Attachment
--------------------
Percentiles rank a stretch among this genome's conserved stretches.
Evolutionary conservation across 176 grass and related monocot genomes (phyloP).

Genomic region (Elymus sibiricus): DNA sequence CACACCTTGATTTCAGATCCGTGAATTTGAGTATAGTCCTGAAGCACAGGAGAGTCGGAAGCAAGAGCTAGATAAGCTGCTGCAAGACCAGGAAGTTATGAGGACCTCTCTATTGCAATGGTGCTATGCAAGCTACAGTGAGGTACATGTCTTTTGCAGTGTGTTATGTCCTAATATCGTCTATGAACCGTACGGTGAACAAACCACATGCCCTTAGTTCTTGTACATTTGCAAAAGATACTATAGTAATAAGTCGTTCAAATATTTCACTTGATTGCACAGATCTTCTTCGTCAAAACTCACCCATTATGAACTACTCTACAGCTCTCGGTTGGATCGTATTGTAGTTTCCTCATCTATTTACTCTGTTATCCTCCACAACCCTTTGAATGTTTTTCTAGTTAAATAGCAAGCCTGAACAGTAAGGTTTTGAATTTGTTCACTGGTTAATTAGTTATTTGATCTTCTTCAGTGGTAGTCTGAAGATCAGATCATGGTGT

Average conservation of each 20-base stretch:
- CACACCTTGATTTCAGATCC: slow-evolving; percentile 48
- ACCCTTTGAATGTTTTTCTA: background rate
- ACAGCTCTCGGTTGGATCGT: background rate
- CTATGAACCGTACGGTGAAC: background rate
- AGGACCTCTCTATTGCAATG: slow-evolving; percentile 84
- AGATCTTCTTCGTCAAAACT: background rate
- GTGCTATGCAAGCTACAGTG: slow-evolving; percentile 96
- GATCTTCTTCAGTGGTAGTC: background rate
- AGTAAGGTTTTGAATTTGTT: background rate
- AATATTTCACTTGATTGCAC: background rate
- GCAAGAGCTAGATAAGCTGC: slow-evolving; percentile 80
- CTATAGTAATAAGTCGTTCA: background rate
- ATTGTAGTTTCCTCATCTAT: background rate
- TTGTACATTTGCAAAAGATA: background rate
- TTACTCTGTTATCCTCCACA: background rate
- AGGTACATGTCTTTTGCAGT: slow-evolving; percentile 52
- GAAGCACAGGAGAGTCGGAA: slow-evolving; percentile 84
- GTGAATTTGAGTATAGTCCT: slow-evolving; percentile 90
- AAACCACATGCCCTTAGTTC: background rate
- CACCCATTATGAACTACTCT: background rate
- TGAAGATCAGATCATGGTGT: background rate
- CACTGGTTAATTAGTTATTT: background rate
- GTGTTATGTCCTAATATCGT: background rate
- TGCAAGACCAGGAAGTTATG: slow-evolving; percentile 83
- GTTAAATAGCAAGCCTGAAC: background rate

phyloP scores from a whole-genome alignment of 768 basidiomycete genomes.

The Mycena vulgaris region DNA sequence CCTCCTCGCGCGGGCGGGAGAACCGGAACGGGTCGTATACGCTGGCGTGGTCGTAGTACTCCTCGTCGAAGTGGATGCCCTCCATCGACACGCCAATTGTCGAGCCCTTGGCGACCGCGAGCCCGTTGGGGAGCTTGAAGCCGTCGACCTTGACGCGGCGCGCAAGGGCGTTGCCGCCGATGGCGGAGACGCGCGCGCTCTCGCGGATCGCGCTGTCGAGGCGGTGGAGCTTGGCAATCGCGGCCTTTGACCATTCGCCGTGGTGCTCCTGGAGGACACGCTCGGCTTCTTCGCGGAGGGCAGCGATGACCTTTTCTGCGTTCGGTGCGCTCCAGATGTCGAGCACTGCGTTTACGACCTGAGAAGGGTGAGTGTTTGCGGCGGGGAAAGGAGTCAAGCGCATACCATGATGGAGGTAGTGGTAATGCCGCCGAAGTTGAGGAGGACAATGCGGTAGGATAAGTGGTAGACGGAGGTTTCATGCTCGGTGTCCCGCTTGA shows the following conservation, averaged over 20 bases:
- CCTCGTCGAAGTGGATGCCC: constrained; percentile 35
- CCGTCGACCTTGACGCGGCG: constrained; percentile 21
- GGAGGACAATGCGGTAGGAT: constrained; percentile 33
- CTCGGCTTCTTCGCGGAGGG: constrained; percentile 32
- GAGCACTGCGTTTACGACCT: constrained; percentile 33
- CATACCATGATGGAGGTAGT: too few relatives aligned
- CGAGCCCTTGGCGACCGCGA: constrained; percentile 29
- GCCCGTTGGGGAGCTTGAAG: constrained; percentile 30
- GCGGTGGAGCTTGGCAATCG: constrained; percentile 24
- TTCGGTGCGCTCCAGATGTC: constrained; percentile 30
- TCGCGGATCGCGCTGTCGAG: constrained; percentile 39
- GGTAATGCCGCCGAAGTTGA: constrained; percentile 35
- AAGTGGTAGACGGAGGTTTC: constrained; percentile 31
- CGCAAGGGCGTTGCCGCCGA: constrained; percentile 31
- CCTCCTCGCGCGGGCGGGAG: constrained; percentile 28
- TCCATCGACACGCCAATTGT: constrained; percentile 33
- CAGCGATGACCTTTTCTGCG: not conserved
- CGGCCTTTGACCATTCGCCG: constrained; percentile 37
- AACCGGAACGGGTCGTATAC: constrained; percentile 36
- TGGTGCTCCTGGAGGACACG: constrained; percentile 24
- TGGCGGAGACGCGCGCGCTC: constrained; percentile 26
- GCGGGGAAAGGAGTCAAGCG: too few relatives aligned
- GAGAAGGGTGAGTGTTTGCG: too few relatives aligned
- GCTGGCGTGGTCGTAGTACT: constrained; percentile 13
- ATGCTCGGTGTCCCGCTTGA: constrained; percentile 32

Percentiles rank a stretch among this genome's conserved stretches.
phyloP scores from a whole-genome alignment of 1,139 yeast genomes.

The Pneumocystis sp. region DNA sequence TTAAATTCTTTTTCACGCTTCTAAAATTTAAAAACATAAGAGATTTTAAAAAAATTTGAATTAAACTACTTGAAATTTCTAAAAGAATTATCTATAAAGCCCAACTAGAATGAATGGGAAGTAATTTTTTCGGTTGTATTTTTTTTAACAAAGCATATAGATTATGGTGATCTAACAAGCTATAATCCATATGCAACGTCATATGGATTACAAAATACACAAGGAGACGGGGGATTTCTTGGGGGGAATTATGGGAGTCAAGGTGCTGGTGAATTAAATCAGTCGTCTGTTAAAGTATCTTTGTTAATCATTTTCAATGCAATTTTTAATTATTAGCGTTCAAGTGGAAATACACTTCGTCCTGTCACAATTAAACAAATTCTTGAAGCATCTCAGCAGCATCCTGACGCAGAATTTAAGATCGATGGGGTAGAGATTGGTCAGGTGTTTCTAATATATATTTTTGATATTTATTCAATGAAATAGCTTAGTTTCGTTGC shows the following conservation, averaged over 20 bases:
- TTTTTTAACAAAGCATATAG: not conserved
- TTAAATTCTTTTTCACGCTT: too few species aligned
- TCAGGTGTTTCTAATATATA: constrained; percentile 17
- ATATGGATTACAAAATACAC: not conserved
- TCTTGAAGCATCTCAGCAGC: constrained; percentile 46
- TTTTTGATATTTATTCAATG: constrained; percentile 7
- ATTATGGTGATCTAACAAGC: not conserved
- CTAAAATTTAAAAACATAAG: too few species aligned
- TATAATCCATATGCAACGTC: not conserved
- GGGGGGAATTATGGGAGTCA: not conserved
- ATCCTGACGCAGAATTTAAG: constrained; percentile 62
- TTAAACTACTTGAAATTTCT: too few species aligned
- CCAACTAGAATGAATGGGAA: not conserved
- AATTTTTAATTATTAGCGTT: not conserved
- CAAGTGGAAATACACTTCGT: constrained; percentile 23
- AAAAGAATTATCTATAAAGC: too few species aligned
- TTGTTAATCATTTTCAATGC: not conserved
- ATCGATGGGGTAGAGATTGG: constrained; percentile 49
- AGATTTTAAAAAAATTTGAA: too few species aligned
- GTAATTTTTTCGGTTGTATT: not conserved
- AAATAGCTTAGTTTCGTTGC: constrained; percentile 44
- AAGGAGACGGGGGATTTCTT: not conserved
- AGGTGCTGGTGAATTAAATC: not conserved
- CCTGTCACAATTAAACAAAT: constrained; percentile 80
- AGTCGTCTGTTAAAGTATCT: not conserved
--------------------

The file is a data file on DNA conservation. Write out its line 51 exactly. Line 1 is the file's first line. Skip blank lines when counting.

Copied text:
- TGGTGCTCCTGGAGGACACG: constrained; percentile 24